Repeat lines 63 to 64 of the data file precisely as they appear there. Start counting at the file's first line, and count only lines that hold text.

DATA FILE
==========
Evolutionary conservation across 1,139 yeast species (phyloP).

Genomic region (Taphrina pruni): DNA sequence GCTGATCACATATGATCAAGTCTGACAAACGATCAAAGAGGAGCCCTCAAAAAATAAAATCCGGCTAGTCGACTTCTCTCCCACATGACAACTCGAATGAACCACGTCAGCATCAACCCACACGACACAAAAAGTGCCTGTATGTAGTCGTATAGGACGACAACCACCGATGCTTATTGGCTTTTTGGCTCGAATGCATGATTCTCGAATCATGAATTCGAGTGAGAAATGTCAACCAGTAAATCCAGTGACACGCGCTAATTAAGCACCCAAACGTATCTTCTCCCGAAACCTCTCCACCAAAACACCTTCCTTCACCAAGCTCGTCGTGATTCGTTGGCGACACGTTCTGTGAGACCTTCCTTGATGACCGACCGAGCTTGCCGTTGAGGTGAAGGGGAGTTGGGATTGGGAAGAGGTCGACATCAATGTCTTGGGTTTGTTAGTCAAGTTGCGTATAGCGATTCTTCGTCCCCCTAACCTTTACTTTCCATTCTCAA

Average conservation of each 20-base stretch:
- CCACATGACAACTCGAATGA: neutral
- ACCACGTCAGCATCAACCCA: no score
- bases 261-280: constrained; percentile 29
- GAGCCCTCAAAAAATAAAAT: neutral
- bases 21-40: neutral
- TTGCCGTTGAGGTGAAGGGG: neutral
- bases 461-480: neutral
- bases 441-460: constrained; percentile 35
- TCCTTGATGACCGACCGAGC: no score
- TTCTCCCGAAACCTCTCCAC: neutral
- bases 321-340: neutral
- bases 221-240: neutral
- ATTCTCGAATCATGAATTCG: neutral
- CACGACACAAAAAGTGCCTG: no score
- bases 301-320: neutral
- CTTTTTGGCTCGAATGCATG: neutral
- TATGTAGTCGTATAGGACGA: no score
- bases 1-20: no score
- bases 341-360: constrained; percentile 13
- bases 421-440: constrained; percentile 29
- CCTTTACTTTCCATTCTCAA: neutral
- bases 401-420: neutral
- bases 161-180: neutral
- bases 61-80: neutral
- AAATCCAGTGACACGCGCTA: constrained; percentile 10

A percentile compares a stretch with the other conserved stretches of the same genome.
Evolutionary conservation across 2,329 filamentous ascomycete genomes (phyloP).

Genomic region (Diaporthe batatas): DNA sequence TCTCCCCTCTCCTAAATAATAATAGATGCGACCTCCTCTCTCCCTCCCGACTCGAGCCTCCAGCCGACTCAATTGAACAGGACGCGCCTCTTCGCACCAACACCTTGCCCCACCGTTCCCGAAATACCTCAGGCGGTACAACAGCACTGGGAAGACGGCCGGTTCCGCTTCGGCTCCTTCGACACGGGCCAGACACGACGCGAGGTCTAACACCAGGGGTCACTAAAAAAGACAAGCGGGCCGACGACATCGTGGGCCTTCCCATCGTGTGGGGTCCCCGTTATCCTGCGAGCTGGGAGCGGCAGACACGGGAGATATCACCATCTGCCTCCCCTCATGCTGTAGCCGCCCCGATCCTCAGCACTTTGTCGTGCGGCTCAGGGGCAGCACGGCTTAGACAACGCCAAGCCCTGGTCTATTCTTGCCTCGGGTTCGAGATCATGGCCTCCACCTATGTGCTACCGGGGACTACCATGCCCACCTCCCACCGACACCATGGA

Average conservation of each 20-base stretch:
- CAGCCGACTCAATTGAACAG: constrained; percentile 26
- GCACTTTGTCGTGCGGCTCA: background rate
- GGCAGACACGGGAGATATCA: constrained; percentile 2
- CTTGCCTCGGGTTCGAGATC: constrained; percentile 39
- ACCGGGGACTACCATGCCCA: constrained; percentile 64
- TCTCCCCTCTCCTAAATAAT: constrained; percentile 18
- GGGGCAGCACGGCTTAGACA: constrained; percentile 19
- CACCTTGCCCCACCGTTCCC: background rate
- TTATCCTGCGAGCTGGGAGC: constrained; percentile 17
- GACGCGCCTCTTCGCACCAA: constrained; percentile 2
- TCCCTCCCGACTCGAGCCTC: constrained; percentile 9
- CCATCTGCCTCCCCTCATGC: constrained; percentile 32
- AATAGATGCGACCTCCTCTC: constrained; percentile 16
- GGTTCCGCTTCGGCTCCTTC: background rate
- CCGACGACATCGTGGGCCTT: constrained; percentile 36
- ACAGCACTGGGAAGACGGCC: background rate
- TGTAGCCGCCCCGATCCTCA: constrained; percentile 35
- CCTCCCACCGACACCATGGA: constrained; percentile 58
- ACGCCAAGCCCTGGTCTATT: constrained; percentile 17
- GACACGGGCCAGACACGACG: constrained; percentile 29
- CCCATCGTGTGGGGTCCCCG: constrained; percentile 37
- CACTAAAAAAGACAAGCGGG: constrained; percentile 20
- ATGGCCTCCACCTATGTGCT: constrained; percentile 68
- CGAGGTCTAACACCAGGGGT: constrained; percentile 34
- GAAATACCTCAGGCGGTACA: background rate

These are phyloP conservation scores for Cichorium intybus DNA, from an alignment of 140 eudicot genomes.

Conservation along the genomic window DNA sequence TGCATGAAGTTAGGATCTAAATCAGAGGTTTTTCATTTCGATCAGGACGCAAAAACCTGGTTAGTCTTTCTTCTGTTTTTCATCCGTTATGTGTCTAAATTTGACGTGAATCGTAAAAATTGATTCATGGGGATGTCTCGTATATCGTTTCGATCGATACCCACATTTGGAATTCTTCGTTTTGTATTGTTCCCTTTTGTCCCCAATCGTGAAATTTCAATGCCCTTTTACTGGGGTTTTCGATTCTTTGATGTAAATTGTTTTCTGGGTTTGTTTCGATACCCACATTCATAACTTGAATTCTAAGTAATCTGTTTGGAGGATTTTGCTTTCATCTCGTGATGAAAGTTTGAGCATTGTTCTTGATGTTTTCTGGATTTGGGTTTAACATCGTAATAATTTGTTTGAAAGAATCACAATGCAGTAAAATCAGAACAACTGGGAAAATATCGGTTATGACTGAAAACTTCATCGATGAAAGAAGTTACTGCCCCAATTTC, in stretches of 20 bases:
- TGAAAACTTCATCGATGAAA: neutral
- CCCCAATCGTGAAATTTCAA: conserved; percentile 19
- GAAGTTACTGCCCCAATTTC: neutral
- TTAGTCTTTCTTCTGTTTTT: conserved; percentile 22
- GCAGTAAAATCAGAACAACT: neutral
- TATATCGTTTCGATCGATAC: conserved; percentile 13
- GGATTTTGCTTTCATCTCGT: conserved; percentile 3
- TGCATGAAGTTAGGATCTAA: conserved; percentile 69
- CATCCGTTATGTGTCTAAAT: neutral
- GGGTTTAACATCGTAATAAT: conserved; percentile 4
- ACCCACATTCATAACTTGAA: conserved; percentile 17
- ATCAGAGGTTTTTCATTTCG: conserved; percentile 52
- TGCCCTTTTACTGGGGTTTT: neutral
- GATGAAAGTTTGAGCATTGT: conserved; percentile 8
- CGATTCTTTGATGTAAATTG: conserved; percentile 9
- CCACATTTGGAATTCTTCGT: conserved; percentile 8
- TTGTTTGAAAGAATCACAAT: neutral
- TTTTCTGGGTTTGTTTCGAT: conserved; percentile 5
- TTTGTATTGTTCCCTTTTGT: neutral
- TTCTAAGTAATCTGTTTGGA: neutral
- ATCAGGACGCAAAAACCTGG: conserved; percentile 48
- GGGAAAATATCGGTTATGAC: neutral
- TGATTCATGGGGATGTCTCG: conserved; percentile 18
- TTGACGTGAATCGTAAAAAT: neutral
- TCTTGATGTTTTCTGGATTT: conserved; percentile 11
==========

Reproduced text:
- TTAGTCTTTCTTCTGTTTTT: conserved; percentile 22
- GCAGTAAAATCAGAACAACT: neutral